Thursday, April 28, 2005

April the 27th

James Enck

Wednesday, April 27, 2005

Use your illusion

I often use musical references here, and I genuinely and sincerely apologize for the Guns-'n'-Roses reference, but it somehow seems appropriate, at least for telcos, in the short term.
The past three days have been somewhat unprecedented, at least as far as I can recall, in terms of EuroTelco carnage.
On Monday we had a bombshell from Tele2 (first in the sector to report), which demonstrated that it appears to be competing credibly in a number of key markets, but missed market expectations by a significant margin.
The share price is down 8.6% in three sessions. Yesterday, TeliaSonera breached the low-end of consensus (EBITDA in Finland fell by over 50% YoY) and got hammered, and today was another world of pain: two day decline - 8.9%. Today, Telenor shocked and awed with the underperformance of its domestic fixed business and margin softness in emerging markets, and the market drove its shares down 9.4%.
That's a helluva lot of value wiped off the sector over three days, but only at the mid-cap end of the market.Tomorrow we have numbers from large-cap name France Telecom, and if it drops a poo-bomb on us, then I really am going to start to think that maybe all these disruptive influences I've been writing about for nearly three years have at last become undeniably evident.
One thing France Telecom has going for it is that the company will be reporting based on a radically revamped organizational structure. Yes, the analysts have some pro forma restated historicals to work from, but I am always skeptical when companies change reporting lines (as has repeatedly been the case over the past three years, usually justified on the basis of a "more accurate representation of operations").
I am particularly skeptical when the structural change coincides with significant shifts in market dynamics.
My cynical nature leads me to conclude that companies are buying time, but I didn't say that, and you didn't hear it.We analysts generally like to portray ourselves/be portrayed as "industry experts," and no doubt there are a lot of very bright and talented people out there. I do not seek to denigrate their work.
However, when I stand behind a podium and speak frankly to people who work in, live, and breathe this industry on a day-to-day basis, and I come away with a sense that we are living on different planets, I worry even more.
Maybe it's I who am deluded, but if it's the case that the misguidedly orthodox views of the industry are filtering down to the analysts through multiple generations of spin (as I think is almost certainly the case), with all the distortion inherent therein, no wonder we see such aggressive share price targets, and accordingly see such massive share price falls when things go wrong.Periods like the past three days bring me back to recurring conflicts I have had with our sales team from time to time, and the vague sense of incomprehension I sometimes encounter from colleagues covering other sectors.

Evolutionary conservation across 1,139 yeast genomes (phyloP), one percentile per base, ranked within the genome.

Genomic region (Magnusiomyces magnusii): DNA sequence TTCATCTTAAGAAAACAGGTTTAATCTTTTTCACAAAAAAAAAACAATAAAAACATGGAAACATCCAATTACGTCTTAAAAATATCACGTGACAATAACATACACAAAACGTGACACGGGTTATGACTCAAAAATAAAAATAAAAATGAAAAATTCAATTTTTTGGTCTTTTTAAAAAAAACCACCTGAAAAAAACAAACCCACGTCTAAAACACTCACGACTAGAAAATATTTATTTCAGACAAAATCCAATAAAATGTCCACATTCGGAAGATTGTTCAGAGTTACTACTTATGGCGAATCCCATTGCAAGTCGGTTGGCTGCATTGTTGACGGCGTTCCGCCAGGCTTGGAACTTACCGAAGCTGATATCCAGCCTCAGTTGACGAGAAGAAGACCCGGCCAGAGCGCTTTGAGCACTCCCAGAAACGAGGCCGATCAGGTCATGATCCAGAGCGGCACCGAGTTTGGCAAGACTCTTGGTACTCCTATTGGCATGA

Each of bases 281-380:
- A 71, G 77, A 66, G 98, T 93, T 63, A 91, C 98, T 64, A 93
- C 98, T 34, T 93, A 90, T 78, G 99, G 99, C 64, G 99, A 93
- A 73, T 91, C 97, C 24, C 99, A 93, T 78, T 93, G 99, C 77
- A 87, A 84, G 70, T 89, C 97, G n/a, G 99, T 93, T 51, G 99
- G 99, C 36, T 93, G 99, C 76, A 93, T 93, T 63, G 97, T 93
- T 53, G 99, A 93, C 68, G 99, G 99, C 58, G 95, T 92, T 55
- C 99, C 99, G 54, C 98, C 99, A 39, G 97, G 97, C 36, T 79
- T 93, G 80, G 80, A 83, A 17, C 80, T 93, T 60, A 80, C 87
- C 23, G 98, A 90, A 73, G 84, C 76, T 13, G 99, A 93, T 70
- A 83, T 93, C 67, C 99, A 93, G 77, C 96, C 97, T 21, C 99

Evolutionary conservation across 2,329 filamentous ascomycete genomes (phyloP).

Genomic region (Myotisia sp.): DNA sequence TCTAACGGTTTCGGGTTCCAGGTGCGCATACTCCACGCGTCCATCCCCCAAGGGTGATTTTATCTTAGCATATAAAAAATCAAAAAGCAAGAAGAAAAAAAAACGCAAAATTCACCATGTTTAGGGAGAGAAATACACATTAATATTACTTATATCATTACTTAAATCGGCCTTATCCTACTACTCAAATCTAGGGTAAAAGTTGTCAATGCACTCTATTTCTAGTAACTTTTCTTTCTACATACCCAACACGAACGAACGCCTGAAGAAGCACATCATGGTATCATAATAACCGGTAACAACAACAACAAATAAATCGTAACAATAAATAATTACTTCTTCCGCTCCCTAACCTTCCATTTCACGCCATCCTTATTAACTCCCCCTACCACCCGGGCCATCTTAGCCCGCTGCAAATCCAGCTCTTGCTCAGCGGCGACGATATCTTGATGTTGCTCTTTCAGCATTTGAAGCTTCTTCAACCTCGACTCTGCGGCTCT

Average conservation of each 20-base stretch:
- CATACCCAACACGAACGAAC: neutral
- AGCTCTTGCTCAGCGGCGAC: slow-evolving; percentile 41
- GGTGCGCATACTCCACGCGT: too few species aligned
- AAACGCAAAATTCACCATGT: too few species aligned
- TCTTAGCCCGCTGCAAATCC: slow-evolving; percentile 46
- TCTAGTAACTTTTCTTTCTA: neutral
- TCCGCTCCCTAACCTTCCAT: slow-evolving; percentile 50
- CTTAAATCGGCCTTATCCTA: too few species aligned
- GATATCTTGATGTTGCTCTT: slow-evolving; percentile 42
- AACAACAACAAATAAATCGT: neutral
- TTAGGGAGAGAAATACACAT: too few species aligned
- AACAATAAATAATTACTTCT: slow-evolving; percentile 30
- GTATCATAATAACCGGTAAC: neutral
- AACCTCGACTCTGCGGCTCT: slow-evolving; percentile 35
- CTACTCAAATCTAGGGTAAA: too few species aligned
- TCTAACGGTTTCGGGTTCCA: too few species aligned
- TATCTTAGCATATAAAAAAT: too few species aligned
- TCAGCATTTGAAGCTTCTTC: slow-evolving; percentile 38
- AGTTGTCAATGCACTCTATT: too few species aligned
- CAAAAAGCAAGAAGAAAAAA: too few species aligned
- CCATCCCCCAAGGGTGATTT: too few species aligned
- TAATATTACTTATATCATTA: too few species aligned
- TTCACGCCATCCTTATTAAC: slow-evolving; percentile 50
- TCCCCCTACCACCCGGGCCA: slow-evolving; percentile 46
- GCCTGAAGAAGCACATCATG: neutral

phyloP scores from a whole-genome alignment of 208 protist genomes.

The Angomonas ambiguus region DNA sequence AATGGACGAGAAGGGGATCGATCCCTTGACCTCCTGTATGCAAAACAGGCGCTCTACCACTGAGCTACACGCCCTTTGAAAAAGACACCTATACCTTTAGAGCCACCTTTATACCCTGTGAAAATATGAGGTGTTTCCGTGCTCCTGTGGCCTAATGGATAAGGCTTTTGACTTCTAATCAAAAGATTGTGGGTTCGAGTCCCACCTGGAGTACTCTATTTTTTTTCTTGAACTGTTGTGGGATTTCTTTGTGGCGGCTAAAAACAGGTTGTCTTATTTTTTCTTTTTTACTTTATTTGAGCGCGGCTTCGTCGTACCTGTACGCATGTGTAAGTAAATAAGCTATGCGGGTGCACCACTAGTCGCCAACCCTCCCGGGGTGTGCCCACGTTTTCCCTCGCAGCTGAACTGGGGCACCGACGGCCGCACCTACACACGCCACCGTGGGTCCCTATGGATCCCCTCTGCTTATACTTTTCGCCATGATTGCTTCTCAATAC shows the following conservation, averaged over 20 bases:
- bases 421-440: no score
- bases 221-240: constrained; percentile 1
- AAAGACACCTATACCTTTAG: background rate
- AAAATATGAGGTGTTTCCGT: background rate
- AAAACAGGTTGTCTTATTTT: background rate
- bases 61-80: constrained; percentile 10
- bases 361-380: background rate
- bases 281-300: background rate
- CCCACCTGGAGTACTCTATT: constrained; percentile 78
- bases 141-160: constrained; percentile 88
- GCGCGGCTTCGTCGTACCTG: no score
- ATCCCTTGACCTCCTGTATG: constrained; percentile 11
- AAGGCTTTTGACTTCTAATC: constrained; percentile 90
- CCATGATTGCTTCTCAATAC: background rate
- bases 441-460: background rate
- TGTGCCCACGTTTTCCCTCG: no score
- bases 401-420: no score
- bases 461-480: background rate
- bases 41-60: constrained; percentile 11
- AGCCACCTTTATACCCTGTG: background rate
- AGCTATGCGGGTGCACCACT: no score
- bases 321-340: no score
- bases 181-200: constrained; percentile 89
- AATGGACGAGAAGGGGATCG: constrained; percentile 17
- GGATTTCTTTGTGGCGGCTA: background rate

"Surely there must be something you can recommend within the sector?" is a common refrain. "Well, actually maybe not," is my typical reply, and though it concerns me, developments like we have seen over the past three trading sessions only lend support to this view.
To my colleague covering utilities I typically say, "Where would power companies be if there emerged a technology for competitors to supply energy at virtually no cost?" To my automotive colleague I say, "What is the value of the auto industry if we crack the secret of teleportation?" These are patently ridiculous propositions for the industries in question, but in a telecoms context are all too relevant, if slightly exaggerated.
Maybe a more salient question generally is, "What if your powerful national brand has its face ripped off by global internet players, device makers, and people you've never even heard of?"I have often made the point to our sales force and clients that traditional telco valuation is a dangerous business in the IP world.
We can cling doggedly to comfortable traditional methods, or in a pinch, desperate last-ditch bastions like multiples of net PP&E and other such relics - or we can do the right thing and admit that any valuations we attempt are speculative at best.
My feeling is that investor expectations are so low that it only takes one quarter's disappointment to reset expectations to a much lower level, and ultimately this process can be repeated down to near zero.
Analysts who might have felt confident in valuing Telenor at NOK 68 - 70 a few weeks back are adjusting to a new reality today, with the share price struggling to hold NOK50. Finding your feet may be increasingly challenging in the world to come, if you have failed to board the ClueTrain. No doubt we're going to see a lot of complicated gymnastics in the quarters ahead, and a lot of smoke and mirrors employed to place a brave face on a fairly grave situation.

However, my sense is that the gloves truly are off as of this week, and we may be entering a new phase. For the sake of investors in the sector, and the thousands of people employed in the industry, I hope I'm wrong.

Permalink posted by James Enck : 10:32 PM